Have you checked out recently? I can spend 10 posts (and perhaps I will) talking up all the good things about that website! What the LDS Church has done, adding capabilities to include photos, stories, discussions and sources, is awesome; not to mention the ability to search their constantly increasing digital family history archive! If you don't have an account, make one and check out the many things you can do.

One feature that I have recently discovered is the Family History Book search (no account is needed to search). It is a wonderful resource for anyone wanting to learn more about a time period, an area of the world, or looking for a family history. By their own description, "Family History Books is a collection of more than 80,000 digitized genealogy and family history publications from the archives of some of the most important family history libraries in the world. The collection includes family histories, county and local histories, genealogy magazines and how-to books, gazetteers, and medieval histories and pedigrees."

You can get to this feature by going to, clicking on the "Search" button along the top and then the "Books" button in the submenu (see the green highlight on the picture above), or click HERE Once there you can type anything that you are curious about. When I type "Swain" in the search engine, I get 1,212 hits of books that mention Swains. If I want to get more focused and look for information about "Swains of Nantucket" I get 92 records, including the much desired "Swains of Nantucket: Tales and Trails" by Robert H. Swain.

Not all books are available digitally, but luckily "Swains of Nantucket: Tales and Trails" can be read at home, in the comfort of my own couch. AND!!! if I right click with my mouse, I can "Save as" and all of a sudden I have my own digital copy of the book saved on my computer! How great is that!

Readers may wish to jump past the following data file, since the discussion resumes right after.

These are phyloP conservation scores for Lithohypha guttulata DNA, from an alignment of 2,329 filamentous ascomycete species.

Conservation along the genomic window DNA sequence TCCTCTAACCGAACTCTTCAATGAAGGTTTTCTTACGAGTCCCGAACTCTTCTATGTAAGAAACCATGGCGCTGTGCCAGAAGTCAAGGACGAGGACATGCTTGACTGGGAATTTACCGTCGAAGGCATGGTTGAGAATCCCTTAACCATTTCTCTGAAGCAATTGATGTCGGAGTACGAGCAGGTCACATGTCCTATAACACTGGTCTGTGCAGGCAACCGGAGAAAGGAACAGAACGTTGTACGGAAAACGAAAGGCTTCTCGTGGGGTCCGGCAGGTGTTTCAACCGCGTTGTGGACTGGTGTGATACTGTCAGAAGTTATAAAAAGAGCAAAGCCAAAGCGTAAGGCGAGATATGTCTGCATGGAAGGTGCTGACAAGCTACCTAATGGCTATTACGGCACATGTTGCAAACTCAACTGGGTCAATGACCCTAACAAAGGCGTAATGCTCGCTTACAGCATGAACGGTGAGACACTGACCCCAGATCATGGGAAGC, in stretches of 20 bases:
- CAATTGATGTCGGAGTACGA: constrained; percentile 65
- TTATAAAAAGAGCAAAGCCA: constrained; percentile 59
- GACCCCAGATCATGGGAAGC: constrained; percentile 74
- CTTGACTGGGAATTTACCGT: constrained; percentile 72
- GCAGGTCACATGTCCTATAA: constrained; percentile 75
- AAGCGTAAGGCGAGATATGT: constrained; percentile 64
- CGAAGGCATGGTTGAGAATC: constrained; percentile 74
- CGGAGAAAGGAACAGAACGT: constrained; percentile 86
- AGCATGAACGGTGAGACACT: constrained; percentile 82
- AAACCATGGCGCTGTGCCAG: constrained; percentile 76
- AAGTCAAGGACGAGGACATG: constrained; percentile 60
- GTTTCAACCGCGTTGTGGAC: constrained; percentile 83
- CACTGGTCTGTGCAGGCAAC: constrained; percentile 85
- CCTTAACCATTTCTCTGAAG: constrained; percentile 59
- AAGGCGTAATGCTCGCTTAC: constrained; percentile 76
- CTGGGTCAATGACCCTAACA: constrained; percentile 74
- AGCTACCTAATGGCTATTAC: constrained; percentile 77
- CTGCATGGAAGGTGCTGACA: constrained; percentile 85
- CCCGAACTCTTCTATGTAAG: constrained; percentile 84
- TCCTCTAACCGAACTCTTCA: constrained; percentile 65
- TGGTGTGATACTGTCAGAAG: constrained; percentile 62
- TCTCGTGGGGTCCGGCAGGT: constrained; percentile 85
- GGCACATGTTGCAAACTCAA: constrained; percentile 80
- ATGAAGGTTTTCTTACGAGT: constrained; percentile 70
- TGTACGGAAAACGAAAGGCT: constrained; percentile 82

What results did you get putting your family name in the search engine? Did you find anything of value to you?

Saturday, July 20, 2013

Treasure on a Crinkled Page

I'm sure when my great-great grandmother, Susan Lime, wrote down the names and birth dates of her family she thought it somewhat insignificant. Had she known it would become a cherished family record perhaps she would have looked for a pen and written the names and dates in her best manuscript on beautiful stationary. Even without the fancy, this document lives on. It not only provides the proof of family names and birth dates. Somehow it's a window into my gg grandmother's life - practical and ordinary.

Had I come across this as her daughter or even her granddaughter (with little interest or knowledge of family record keeping) I would have quickly checked to make sure I had those dates correct and thrown it away (gasp!). . . after all with four children and plenty of homework and junk mail piling around my house I try and cut the clutter wherever possible.  Luckily, my grandmother thought better of it (she's as clutter free of a housekeeper as you can get). She saved it and preserved it in a plastic page protector.